My March Reading Plan

Posted March 5, 2015 by Stormy in Books / 15 Comments

Have you read the articles about people who read only books by women for a year? Or any number of the push back articles(which I’m not going to link to because they’re not worth it)? I’ve been thinking about this a lot, as well as how I decide which books to read.

I’m not ready to commit to reading only “X or Y” writers for a year, because I read a LOT of books and upon realization, I actually do already read mostly women authors. However, while I’ve been thinking about these readers who have done challenges such as the ones mentioned above, I realize that even so, most of the history of literature has been very white and very male. I began thinking back to the literature classes I had to take for my major, and I realized that in my two British literature classes I took, I don’t think I read any female authors. In fact, out of the five literature classes I took, only TWO read any work by a female author. Now, one of those was a class on Chaucer, so that makes sense. But the others? No reason there.

And so I decided to take on a less long-term project: in March, for women’s history month, I’m reading only books written by women AND I’m going to try, if I can(depending on some ARCs I want to read to keep ahead of publication dates) to read only books with female protagonists as well.  And perusing the books on my to-read list I realized–reading only books written by women for a month? Pretty easy for what on my TBR. Reading only female protagonist? Much more difficult, but it also made me realize that I really do want to read this way for a month and see what happens, particularly since I read mostly YA and there’s SO MUCH cultural noise & static about the lives of teenage girls.

I’ve never really made a reading plan for myself before, so this will be a month of new things all together, but I’m excited to see how it goes.

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15 responses to “My March Reading Plan

  1. I struggle so much with reading plans because I’m SUCH a mood reader – I’m doing a couple of challenges this year though because I can probably achieve more diverse reading over a year than a shorter time frame as it will hopefully suit my mood!

    • Stormy

      I’m a mood reader too, but I figure this month’s plan is broad enough that I should still be able to find books to suit my mood within the parameters I’ve set. That’s an interesting idea about doing challenges throughout the year, because I’ve stopped doing challenges because I feel that I’m so bad at keeping up with them *because* of my mood reading.

  2. This is an awesome idea! I do read a lot of books by women – so much so that I have to actively choose books by male authors. But I’ve never looked at how many of those books had female protagonists. I’ll be paying closer attention to that now.

    • Stormy

      Yeah, reading books written by women writers? That’s already most of my reading. It’s interesting to realize, though, that I still read a lot of books with male main characters. I definitely like having a good balance, but I’m interested to see where my reading takes me this month.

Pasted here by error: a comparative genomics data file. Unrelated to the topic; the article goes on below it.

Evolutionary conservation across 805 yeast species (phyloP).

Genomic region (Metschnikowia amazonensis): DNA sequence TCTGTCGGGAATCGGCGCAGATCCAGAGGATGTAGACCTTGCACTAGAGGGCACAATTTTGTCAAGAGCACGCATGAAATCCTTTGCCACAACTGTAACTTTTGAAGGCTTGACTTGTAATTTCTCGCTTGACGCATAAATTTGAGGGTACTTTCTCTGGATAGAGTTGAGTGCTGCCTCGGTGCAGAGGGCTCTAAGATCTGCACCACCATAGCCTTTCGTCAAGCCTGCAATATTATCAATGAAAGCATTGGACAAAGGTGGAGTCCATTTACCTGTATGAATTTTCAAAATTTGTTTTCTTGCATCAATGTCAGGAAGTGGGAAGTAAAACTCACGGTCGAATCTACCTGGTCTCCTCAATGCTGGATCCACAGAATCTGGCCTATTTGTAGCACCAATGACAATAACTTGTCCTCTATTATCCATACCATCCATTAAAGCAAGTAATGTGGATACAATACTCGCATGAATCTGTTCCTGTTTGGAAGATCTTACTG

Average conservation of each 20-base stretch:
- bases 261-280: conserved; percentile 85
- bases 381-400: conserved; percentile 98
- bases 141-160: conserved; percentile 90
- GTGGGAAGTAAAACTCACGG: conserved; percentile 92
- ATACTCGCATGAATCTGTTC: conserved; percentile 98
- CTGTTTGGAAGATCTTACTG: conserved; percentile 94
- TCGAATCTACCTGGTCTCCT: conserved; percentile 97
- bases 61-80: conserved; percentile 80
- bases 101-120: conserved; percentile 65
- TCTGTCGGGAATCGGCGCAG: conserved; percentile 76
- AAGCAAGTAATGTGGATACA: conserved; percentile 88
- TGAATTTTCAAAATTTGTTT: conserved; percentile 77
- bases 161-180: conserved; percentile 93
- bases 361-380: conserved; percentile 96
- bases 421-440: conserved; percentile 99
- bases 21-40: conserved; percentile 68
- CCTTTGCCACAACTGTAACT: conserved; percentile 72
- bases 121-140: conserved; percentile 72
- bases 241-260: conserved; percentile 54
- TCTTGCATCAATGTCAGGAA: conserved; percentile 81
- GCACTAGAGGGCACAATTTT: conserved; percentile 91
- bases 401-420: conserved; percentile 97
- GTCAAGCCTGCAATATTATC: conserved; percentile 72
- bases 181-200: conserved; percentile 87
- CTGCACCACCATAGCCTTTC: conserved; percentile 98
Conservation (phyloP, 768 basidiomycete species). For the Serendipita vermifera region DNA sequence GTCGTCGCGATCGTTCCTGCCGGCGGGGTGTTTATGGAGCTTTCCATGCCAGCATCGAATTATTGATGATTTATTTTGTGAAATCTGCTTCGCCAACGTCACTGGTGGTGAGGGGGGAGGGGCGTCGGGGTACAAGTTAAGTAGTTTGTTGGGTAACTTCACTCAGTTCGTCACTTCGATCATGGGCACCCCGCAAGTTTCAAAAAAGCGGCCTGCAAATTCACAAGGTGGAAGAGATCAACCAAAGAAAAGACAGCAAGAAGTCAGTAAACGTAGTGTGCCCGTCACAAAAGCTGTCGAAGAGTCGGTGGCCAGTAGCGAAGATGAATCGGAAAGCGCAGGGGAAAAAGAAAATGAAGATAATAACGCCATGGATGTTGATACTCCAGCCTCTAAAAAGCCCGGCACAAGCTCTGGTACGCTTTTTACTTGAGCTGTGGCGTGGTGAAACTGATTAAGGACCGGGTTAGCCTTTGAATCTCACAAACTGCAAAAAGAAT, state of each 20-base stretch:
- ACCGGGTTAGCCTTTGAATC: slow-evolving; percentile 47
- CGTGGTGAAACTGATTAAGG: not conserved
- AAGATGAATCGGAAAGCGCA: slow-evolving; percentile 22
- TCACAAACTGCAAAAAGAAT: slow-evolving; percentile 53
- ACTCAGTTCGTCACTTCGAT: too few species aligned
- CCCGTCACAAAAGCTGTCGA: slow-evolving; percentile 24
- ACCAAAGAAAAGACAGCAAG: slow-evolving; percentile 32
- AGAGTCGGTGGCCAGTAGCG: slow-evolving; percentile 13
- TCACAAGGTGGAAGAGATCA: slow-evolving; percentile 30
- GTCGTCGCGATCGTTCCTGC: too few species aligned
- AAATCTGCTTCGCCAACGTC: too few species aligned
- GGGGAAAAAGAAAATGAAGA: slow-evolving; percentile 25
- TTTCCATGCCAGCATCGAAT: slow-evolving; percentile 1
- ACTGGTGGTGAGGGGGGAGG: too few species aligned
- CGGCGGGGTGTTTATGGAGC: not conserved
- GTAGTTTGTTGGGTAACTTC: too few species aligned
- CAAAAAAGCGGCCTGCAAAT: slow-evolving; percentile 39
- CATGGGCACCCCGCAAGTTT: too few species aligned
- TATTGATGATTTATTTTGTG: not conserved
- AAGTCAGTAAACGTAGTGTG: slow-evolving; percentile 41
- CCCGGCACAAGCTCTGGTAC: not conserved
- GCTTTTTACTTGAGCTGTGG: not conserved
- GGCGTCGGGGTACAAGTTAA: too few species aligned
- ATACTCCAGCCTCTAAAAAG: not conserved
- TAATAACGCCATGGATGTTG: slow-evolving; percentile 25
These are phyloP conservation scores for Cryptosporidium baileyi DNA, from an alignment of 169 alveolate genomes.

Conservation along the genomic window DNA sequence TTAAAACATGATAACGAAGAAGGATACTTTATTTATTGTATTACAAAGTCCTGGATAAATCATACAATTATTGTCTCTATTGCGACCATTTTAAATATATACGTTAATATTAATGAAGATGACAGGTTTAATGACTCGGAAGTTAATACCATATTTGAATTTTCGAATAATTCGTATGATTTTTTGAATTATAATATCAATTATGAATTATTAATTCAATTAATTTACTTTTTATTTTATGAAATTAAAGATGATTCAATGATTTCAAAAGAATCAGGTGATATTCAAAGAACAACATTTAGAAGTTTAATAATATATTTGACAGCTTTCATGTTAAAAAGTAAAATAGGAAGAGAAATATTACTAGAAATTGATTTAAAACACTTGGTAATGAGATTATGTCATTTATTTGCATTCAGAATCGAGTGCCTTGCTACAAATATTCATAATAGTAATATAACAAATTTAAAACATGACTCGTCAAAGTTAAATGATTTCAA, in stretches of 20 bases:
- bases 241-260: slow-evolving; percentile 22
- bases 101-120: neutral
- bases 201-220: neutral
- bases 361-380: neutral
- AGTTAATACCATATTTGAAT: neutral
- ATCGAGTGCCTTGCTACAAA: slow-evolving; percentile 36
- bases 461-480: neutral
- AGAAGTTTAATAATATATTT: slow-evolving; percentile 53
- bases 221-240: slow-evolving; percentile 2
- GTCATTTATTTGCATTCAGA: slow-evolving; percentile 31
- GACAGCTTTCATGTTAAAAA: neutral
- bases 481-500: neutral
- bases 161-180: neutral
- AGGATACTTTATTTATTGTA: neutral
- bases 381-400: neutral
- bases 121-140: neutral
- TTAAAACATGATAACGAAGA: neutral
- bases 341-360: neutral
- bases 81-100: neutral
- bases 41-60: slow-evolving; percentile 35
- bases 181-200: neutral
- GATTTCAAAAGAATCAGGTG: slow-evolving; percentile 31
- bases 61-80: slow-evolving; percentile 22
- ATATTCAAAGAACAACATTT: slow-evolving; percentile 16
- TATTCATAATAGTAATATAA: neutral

3. Maraia

    This is really interesting! I just went through my Goodreads shelf to look back at what I’ve read so far this year. I read 5 books by male authors. Two were in the same series, and they have a female protagonist. Two were adult fantasies, and they have both male and female protagonists. One was an adult murder mystery with two (pretty gross) male protagonists. The rest were female authors. Harry Potter only has a male protagonist, obviously, and there were four with both male and female protagonists. That’s out of 40-ish books.

    YA seems to have a much higher ratio of female authors. I think this challenge would be so much harder if you limited yourself to adult novels written by female authors. OR adult novels written by female authors with female protagonists. Still, I think your March challenge will be really interesting, and I’m looking forward to hearing your update(s) on it!

    • Stormy

      I think reading a lot of YA makes it easier to sure. Other than genre romance, I’m not sure if there’s a category as dominated by women writers(except NA, I would presume, but to me most NA could as easily just be sold as romance).

      • Maraia

        I wonder how many men there are who write romance novels under a female pen name. I heard a snippet of an NPR story earlier this week about the son of a huge porn novelist. I honestly didn’t know that was a thing, and I’m not entirely sure how a porn novel differs from a traditional romance novel. I don’t think I’ll be investigating, haha.

    • Stormy

      It’s so early in the month but it already feels strange to approach my bookshelf sorta-differently.It’s really cool to see, though.

    • Stormy

      Yeah, I think I do read a lot of women authors for the most part(though I realize it’s mostly YA–the few literary fiction or fantasy I read is often written by male writers), but I also read quite a few male protagonists. I’m really curious to see where this month takes me, at any rate.

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